PR: The hiring department will continue to be responsible for paying the legal fees and any costs associated with the Labor Certification Application and the I-140 Immigrant Petition as they belong to the University. The department might pass the fees associated with I-140s (not the fees associated with Labor Certifications per federal regulations) on to the foreign national if there is mutual agreement. Such an agreement would still require the hiring department to pay the legal and filing fees first and be reimbursed later. The foreign national is responsible for his/her own I-485 or Consular visa related costs unless the department is willing to cover the cost. The payment arrangements made between the employing unit and foreign nationals for petitions filed before August 15, 2008 are still valid.

    O-1: Since the petition belongs to the employer, it is encouraged that the hiring department would pay for the legal and filing fees for O-1 petitions. However, in the absence of federal regulations governing the O-1 fees, the fees may be passed onto the foreign national employee if there is mutual agreement prior to commencing the O-1 employment. Such an agreement would still require the hiring department to pay the legal and filing fees first and be reimbursed later.

    • Could the foreign national's salary be reduced to cover the legal fees and costs?

    No. The University may not require the foreign national employee to assume or share in the costs associated with preparing and filing employer-sponsored immigration petitions for several reasons. First, when an employer files permanent resident petition it assumes certain obligations including the payment of a certain wage. Federal regulations strictly prohibit the University from deducting from a foreign national's salary its business expenses (including legal fees or costs) associated with filing the petition. Second, legal fees and costs associated with the immigration petitions are a normal and routine part of the recruitment and retention process, just like relocation reimbursement, assistance in finding employment for traveling partners, or costs associated with starting a lab/research program/office. Finally, it is important for the University to establish the primary attorney-client relationship by assuming full responsibility for the legal fees and costs. The department must bear the legal and costs and may not be reimbursed.

    • Can the department reduce the amount of research, professional development, or other support funds to cover the legal fees and costs?

    No. You cannot treat foreign nationals less favorably than similarly situated US citizens or permanent residents. Foreign nationals are entitled to the same benefits and conditions of employment that the University provides to their colleagues employed in the same or similar capacities. It is inappropriate to deduct the employer's costs associated with its immigration petition from funds that the employee is otherwise entitled to receive or is normally given. Reduction of benefits or negatively altering working conditions can lead to allegations of discriminatory or unfair treatment.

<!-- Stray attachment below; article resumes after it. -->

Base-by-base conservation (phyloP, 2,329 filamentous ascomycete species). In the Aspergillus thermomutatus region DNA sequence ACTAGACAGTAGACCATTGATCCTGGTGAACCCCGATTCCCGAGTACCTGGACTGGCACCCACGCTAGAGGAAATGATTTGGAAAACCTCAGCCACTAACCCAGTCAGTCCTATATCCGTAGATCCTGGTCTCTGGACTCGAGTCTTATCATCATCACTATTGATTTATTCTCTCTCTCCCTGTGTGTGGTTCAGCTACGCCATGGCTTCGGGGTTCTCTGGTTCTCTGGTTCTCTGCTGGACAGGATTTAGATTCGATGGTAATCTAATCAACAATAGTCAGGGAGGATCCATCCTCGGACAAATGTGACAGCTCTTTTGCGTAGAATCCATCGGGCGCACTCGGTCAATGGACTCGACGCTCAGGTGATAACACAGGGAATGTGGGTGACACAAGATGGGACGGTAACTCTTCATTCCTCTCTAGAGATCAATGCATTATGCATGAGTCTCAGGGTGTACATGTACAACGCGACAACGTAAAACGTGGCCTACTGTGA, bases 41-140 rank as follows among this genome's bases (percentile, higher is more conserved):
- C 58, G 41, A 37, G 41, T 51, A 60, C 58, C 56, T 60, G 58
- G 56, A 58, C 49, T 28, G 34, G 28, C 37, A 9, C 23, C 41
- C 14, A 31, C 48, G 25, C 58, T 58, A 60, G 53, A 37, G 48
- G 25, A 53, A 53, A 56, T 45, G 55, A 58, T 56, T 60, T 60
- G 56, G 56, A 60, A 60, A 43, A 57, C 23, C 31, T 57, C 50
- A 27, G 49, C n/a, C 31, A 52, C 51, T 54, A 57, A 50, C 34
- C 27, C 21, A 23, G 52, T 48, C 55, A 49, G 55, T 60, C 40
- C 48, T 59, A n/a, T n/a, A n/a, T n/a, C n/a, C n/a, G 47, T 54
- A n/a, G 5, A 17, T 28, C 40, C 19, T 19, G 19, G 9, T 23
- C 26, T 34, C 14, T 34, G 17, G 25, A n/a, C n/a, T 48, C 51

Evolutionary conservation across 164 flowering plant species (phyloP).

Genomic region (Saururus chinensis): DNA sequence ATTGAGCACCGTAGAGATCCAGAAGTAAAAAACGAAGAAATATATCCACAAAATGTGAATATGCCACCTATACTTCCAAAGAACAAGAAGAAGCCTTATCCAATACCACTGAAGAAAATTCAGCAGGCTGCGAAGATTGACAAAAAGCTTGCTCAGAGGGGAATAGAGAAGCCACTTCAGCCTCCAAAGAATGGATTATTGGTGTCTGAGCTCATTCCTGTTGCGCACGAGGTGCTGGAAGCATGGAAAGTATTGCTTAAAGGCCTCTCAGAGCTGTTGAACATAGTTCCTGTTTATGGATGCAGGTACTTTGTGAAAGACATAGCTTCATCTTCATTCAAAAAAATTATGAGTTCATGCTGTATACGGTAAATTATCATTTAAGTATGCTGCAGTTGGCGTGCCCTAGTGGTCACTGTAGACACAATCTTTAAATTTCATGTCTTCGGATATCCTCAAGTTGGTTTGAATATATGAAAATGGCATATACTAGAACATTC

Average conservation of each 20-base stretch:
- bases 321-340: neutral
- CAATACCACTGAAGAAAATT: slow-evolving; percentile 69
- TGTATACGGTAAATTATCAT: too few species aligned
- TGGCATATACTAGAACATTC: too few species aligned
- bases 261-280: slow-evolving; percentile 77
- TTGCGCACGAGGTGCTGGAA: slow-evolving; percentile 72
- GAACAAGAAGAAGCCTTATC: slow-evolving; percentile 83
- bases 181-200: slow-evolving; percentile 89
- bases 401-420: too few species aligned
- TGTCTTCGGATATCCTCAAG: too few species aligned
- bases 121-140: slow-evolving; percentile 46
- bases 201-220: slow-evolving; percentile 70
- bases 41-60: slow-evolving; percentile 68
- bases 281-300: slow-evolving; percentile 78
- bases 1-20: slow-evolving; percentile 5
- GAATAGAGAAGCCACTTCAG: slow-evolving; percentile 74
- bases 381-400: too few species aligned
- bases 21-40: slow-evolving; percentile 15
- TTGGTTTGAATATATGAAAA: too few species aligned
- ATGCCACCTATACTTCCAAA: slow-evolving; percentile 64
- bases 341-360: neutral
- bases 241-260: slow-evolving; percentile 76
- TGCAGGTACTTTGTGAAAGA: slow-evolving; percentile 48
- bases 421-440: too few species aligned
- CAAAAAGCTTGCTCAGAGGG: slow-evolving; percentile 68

• How will the department be notified of legal fees and invoices?

    OGC will review outside immigration counsel's invoices and forward them to the hiring unit. The hiring departments are required to pay the attorney fees within 30 days from the date of notice from OGC.

    • Who should the department contact if it has concerns about or experiences problems with an attorney?

    If you have questions or concerns with the immigration process (i.e., legal requirements, processing times, etc.), contact Rudie Altamirano, ISSS Director at 215-573-6332.

    If you have questions or concerns with the quality of legal services or billing, contact Sean Burke, Associate General Counsel in OGC or call 215-746-5254 or 215-746-5200.

    • If I have general questions about immigration law, can I call any of the attorneys on the retained immigration counsel list?

    No. General immigration questions should be directed first to ISSS at 215-898-4661. You should only contact an attorney on the retained immigration counsel list about a specific matter they have been retained to handle for you. You may contact an attorney on the retained outside immigration counsel list to ask questions about their services (i.e., his or her experience handling similar cases, the amount of time it typically takes him or her to complete this type of case, the firm's language skills, etc.).